Corporate Coworking: How Flexible Workspaces Have Given Rise to Agile Offices

A few weeks ago, we wrote about how coworking spaces are dictating workspace design trends in Australia. Today, we’re exploring how this trend goes beyond the borders of Australia and has reached downtown Chicago.

By now, many of you are familiar with the concept of Corporate Coworking. It’s a trend that’s risen this year, with many companies, businesses, and corporations adopting a collaborative workspace model (mimicking that of coworking spaces) in order to create modern and agile offices for their employees.

This comes as a response to worker demands and to the fact that the workspace environment highly influences not only how employees feel, but also their productivity levels. In other words, companies are starting to realize that the more time their employees want to spend in their space, the more productive and happy they will be.

With the gig economy growing, businesses can no longer ignore their employees wants and needs. The high number of freelancers in the world is proof that workers can be successful without depending on one single company, and if employers want to keep their staff around, they’re going to have to provide what workers need, but also what they want — and professionals want a workspace that speaks to them and inspires them.

One example of a company that’s addressing its workers’ demands is the commercial real estate firm, Amata. Based in downtown Chicago, Amata has recently redesigned and reimagined its workspace, adopting a mix of coworking and traditional office design models.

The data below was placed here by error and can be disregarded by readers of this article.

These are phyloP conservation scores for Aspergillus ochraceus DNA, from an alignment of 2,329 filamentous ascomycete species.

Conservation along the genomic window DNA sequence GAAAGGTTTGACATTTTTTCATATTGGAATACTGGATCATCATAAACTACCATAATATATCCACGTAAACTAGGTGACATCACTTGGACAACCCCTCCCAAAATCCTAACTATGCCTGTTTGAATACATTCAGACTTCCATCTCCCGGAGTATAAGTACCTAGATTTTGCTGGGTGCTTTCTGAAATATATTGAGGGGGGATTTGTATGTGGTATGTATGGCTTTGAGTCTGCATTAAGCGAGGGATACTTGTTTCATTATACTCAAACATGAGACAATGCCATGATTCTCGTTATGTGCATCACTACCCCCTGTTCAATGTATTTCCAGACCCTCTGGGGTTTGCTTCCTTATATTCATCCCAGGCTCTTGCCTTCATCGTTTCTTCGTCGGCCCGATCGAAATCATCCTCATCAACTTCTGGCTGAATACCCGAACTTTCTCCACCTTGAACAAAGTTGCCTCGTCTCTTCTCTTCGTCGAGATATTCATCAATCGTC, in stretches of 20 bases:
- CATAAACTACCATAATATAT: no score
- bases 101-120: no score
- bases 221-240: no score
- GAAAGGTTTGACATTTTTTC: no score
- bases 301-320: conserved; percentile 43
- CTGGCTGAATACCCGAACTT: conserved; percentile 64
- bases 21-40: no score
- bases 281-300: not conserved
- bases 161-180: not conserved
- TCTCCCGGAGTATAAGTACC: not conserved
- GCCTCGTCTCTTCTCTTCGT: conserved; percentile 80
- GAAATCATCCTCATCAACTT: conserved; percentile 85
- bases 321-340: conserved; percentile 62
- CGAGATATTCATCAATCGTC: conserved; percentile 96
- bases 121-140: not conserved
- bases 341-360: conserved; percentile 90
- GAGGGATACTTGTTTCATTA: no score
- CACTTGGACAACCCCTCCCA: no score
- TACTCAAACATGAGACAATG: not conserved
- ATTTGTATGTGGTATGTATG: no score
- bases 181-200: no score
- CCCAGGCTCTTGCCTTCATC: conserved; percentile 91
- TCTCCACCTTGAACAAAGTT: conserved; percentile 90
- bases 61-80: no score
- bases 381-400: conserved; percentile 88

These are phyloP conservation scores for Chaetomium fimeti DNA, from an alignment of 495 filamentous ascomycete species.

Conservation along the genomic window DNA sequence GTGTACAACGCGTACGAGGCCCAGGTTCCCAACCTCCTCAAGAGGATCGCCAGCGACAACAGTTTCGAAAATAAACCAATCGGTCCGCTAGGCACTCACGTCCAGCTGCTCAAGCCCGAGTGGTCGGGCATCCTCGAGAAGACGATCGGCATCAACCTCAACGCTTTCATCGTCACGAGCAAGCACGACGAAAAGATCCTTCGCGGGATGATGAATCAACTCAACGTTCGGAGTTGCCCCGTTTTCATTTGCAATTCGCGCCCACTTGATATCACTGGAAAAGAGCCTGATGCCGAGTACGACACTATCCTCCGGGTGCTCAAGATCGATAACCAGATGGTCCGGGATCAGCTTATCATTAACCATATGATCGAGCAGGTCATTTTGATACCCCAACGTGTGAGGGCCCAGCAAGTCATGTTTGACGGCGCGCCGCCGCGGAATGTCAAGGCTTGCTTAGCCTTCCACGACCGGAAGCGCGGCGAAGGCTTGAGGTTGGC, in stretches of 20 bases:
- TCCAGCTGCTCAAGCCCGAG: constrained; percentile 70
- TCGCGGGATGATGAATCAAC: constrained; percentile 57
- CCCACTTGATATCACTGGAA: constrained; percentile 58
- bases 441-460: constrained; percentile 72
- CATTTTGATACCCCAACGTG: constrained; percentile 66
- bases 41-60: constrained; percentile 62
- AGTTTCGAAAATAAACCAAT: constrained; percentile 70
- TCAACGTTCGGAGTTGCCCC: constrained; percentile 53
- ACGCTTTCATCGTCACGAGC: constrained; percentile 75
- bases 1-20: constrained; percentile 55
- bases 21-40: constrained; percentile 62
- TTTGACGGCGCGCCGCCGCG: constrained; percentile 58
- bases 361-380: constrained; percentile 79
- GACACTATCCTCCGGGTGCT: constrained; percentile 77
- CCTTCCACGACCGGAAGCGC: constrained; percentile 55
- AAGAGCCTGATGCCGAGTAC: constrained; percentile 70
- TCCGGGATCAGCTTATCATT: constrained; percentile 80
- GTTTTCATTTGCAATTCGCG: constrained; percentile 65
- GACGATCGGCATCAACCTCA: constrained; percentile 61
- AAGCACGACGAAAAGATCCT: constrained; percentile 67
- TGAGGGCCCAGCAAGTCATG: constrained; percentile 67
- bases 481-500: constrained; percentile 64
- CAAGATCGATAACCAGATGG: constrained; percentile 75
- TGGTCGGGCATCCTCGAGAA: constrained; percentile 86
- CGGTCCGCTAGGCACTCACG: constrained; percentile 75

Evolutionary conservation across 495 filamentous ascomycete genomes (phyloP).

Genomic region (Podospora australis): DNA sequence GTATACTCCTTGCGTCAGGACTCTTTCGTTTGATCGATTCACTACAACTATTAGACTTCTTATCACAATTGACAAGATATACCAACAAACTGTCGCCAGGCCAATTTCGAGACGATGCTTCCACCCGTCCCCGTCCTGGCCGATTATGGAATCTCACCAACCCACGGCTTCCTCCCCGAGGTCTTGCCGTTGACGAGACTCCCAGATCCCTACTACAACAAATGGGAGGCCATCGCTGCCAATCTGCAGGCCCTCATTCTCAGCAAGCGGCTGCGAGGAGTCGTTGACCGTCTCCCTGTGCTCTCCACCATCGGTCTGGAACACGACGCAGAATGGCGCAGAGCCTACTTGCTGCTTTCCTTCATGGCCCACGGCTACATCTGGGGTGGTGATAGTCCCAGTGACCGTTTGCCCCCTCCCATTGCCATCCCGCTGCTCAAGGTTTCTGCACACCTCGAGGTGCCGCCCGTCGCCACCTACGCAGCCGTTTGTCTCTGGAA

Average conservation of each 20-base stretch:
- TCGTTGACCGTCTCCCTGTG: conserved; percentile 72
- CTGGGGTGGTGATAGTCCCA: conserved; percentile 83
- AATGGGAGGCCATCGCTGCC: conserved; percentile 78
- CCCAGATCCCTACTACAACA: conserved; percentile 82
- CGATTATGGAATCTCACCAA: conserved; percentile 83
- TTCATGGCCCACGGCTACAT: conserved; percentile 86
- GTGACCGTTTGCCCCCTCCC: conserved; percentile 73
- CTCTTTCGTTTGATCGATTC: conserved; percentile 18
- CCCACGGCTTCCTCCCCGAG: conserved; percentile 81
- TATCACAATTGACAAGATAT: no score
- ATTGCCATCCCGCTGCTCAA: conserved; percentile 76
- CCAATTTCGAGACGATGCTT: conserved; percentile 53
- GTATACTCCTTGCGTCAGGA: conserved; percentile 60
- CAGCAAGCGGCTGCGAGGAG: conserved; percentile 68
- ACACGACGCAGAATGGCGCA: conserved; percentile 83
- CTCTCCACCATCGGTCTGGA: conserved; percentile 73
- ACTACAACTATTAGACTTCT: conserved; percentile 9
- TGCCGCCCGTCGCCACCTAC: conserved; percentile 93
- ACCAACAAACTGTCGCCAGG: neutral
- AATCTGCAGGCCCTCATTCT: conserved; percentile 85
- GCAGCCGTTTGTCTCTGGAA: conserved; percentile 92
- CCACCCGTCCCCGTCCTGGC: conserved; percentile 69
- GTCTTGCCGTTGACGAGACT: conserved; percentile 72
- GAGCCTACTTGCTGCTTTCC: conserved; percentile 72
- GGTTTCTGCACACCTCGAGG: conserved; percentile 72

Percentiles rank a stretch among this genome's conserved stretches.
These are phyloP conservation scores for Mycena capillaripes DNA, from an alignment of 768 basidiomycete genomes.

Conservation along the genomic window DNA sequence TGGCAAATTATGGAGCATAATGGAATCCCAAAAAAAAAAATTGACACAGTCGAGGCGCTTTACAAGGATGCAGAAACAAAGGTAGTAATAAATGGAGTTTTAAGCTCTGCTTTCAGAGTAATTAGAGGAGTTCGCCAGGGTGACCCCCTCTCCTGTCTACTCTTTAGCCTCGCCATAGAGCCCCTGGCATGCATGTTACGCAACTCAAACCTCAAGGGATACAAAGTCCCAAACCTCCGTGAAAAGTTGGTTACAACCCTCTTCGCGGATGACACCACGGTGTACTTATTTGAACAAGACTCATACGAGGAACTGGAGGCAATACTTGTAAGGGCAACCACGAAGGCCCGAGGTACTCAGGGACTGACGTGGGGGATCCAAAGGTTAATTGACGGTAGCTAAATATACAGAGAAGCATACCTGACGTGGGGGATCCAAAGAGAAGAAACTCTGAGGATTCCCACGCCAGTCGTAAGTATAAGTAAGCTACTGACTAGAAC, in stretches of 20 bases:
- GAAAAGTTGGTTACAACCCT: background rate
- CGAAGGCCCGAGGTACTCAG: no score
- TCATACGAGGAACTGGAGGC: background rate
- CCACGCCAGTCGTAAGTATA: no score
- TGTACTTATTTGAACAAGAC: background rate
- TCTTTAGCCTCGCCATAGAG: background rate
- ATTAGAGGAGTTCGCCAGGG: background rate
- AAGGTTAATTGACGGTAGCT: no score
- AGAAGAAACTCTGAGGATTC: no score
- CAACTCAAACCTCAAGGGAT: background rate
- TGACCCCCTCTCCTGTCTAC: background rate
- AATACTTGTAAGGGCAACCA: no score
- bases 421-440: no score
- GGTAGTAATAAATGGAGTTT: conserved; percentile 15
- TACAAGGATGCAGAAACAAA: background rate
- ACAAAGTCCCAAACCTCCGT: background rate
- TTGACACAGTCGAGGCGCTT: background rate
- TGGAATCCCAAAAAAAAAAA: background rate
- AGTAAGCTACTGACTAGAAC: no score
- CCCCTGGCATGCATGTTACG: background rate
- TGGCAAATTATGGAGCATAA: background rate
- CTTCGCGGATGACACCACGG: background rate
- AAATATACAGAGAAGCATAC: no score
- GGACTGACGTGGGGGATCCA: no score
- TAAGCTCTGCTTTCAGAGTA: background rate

JDJ Architects was in charge of Amata’s renovation and redesign, below is their description of the process, the design, and what led them to chose a corporate coworking model.  

The new shared offices at Amata: cool, contemporary and collaborative


JDJ Architects returned after 10 years to redesign shared offices for Chicago-based commercial real estate firm Amata, creating a vibrant renovation that encourages collaboration and interaction between the tenants, for an overall richer work experience.

“We have seen a real change in how workers are utilizing work space,” says Ron Bockstahler, Amata CEO. “Technology advancements allow workers to move around, utilize creative work environments and collaborate with fewer barriers. To meet these new demands, landlords have adjusted their floor designs, creating brighter, more functional environments and reducing the number of closed off areas. Rather than just a kitchen area stuck in an interior room, large cafes with great views and multiple seating options are popular now.”   

To meet these needs, JDJ’s redesign of Amata Office Centers at 150 N Michigan Avenue in Chicago incorporated hospitality concepts, with areas for planned and serendipitous meetings and conferences, a coffee bar, and the popular Cognac Room for celebrations and after-work get-togethers.